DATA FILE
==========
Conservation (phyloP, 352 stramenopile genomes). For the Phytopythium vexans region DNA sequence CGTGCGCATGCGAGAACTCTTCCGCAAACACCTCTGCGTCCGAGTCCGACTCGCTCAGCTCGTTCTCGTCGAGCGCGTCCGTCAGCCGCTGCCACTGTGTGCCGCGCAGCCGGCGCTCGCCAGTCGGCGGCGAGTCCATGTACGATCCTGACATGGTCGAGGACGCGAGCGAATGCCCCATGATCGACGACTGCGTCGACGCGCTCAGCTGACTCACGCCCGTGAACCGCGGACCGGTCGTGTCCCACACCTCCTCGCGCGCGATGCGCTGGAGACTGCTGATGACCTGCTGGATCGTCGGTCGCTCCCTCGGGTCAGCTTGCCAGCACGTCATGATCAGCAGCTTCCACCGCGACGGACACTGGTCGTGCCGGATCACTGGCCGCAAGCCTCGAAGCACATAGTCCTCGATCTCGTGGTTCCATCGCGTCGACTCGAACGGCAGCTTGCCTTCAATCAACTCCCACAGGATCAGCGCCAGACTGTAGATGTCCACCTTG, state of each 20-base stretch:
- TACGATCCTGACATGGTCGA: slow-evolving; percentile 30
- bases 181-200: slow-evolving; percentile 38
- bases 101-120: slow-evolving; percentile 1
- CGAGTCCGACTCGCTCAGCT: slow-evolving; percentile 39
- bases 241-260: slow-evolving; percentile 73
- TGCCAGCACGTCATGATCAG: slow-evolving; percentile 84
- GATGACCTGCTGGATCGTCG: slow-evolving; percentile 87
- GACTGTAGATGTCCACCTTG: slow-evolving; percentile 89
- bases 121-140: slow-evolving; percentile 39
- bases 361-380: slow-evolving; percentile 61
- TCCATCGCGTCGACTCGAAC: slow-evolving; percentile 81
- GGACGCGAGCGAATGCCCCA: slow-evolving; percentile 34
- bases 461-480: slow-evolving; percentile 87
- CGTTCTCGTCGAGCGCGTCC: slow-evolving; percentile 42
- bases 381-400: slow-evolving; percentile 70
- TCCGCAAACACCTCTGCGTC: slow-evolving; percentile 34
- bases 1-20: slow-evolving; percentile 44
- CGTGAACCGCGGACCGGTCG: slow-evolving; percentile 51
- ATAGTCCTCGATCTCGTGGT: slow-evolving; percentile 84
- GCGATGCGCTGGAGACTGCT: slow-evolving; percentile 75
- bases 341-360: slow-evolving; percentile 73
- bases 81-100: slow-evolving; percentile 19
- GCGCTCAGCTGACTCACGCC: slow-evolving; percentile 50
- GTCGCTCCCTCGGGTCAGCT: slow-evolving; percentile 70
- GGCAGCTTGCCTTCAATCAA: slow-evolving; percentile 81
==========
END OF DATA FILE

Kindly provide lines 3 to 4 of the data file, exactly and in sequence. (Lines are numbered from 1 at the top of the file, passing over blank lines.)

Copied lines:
- bases 181-200: slow-evolving; percentile 38
- bases 101-120: slow-evolving; percentile 1